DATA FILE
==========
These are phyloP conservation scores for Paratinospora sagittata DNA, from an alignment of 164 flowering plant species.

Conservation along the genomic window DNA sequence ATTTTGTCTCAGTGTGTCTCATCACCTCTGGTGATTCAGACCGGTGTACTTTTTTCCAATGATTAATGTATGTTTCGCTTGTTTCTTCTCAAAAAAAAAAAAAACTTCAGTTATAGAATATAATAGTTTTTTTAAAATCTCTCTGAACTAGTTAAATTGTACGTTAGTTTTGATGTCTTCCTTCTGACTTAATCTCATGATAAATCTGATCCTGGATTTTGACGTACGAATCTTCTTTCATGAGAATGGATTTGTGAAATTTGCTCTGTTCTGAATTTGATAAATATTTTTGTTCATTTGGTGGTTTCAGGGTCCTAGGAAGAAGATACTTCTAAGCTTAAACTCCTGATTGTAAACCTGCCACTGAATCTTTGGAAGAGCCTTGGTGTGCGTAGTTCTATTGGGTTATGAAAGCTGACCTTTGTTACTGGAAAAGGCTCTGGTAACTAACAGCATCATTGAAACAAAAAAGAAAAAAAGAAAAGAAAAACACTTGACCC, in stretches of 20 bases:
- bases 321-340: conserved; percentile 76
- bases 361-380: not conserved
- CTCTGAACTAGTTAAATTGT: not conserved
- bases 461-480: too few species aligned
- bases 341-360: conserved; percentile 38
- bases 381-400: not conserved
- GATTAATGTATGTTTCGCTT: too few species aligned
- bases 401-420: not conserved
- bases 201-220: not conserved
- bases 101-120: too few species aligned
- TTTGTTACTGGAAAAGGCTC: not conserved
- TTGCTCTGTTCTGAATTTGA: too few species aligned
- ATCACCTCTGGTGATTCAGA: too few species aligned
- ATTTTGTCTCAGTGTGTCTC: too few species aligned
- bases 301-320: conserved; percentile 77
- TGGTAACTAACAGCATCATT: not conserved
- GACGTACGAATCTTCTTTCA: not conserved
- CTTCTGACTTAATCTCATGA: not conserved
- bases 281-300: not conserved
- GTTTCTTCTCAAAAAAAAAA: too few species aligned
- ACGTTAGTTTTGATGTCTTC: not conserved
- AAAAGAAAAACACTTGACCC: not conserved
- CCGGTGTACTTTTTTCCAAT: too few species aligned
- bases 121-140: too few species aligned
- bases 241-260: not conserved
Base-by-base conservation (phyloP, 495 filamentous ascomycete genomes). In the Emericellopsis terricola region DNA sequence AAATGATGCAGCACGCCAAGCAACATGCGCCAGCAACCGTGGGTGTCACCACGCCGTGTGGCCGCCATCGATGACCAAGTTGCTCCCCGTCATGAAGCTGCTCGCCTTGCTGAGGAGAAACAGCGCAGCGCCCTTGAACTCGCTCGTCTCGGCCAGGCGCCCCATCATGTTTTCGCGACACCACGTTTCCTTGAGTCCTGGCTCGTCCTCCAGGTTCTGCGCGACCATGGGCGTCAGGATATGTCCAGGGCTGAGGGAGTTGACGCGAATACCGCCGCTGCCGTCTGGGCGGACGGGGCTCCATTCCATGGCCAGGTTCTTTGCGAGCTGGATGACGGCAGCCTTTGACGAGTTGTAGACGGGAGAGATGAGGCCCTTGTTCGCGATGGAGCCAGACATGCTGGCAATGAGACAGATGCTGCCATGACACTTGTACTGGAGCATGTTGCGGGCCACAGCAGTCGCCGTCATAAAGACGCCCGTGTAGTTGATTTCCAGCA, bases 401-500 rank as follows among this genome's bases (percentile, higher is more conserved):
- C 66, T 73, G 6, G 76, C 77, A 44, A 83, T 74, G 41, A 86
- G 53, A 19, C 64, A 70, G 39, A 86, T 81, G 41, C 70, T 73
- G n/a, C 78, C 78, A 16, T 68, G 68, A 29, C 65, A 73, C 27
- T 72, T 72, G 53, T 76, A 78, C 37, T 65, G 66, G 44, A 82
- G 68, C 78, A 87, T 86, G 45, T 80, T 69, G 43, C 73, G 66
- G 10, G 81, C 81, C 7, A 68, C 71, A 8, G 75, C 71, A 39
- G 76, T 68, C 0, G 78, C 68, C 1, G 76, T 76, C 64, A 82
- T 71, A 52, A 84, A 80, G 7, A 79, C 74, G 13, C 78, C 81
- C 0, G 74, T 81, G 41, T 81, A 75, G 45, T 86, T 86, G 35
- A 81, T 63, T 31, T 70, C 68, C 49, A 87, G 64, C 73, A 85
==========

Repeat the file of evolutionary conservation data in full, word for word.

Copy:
These are phyloP conservation scores for Paratinospora sagittata DNA, from an alignment of 164 flowering plant species.

Conservation along the genomic window DNA sequence ATTTTGTCTCAGTGTGTCTCATCACCTCTGGTGATTCAGACCGGTGTACTTTTTTCCAATGATTAATGTATGTTTCGCTTGTTTCTTCTCAAAAAAAAAAAAAACTTCAGTTATAGAATATAATAGTTTTTTTAAAATCTCTCTGAACTAGTTAAATTGTACGTTAGTTTTGATGTCTTCCTTCTGACTTAATCTCATGATAAATCTGATCCTGGATTTTGACGTACGAATCTTCTTTCATGAGAATGGATTTGTGAAATTTGCTCTGTTCTGAATTTGATAAATATTTTTGTTCATTTGGTGGTTTCAGGGTCCTAGGAAGAAGATACTTCTAAGCTTAAACTCCTGATTGTAAACCTGCCACTGAATCTTTGGAAGAGCCTTGGTGTGCGTAGTTCTATTGGGTTATGAAAGCTGACCTTTGTTACTGGAAAAGGCTCTGGTAACTAACAGCATCATTGAAACAAAAAAGAAAAAAAGAAAAGAAAAACACTTGACCC, in stretches of 20 bases:
- bases 321-340: conserved; percentile 76
- bases 361-380: not conserved
- CTCTGAACTAGTTAAATTGT: not conserved
- bases 461-480: too few species aligned
- bases 341-360: conserved; percentile 38
- bases 381-400: not conserved
- GATTAATGTATGTTTCGCTT: too few species aligned
- bases 401-420: not conserved
- bases 201-220: not conserved
- bases 101-120: too few species aligned
- TTTGTTACTGGAAAAGGCTC: not conserved
- TTGCTCTGTTCTGAATTTGA: too few species aligned
- ATCACCTCTGGTGATTCAGA: too few species aligned
- ATTTTGTCTCAGTGTGTCTC: too few species aligned
- bases 301-320: conserved; percentile 77
- TGGTAACTAACAGCATCATT: not conserved
- GACGTACGAATCTTCTTTCA: not conserved
- CTTCTGACTTAATCTCATGA: not conserved
- bases 281-300: not conserved
- GTTTCTTCTCAAAAAAAAAA: too few species aligned
- ACGTTAGTTTTGATGTCTTC: not conserved
- AAAAGAAAAACACTTGACCC: not conserved
- CCGGTGTACTTTTTTCCAAT: too few species aligned
- bases 121-140: too few species aligned
- bases 241-260: not conserved
Base-by-base conservation (phyloP, 495 filamentous ascomycete genomes). In the Emericellopsis terricola region DNA sequence AAATGATGCAGCACGCCAAGCAACATGCGCCAGCAACCGTGGGTGTCACCACGCCGTGTGGCCGCCATCGATGACCAAGTTGCTCCCCGTCATGAAGCTGCTCGCCTTGCTGAGGAGAAACAGCGCAGCGCCCTTGAACTCGCTCGTCTCGGCCAGGCGCCCCATCATGTTTTCGCGACACCACGTTTCCTTGAGTCCTGGCTCGTCCTCCAGGTTCTGCGCGACCATGGGCGTCAGGATATGTCCAGGGCTGAGGGAGTTGACGCGAATACCGCCGCTGCCGTCTGGGCGGACGGGGCTCCATTCCATGGCCAGGTTCTTTGCGAGCTGGATGACGGCAGCCTTTGACGAGTTGTAGACGGGAGAGATGAGGCCCTTGTTCGCGATGGAGCCAGACATGCTGGCAATGAGACAGATGCTGCCATGACACTTGTACTGGAGCATGTTGCGGGCCACAGCAGTCGCCGTCATAAAGACGCCCGTGTAGTTGATTTCCAGCA, bases 401-500 rank as follows among this genome's bases (percentile, higher is more conserved):
- C 66, T 73, G 6, G 76, C 77, A 44, A 83, T 74, G 41, A 86
- G 53, A 19, C 64, A 70, G 39, A 86, T 81, G 41, C 70, T 73
- G n/a, C 78, C 78, A 16, T 68, G 68, A 29, C 65, A 73, C 27
- T 72, T 72, G 53, T 76, A 78, C 37, T 65, G 66, G 44, A 82
- G 68, C 78, A 87, T 86, G 45, T 80, T 69, G 43, C 73, G 66
- G 10, G 81, C 81, C 7, A 68, C 71, A 8, G 75, C 71, A 39
- G 76, T 68, C 0, G 78, C 68, C 1, G 76, T 76, C 64, A 82
- T 71, A 52, A 84, A 80, G 7, A 79, C 74, G 13, C 78, C 81
- C 0, G 74, T 81, G 41, T 81, A 75, G 45, T 86, T 86, G 35
- A 81, T 63, T 31, T 70, C 68, C 49, A 87, G 64, C 73, A 85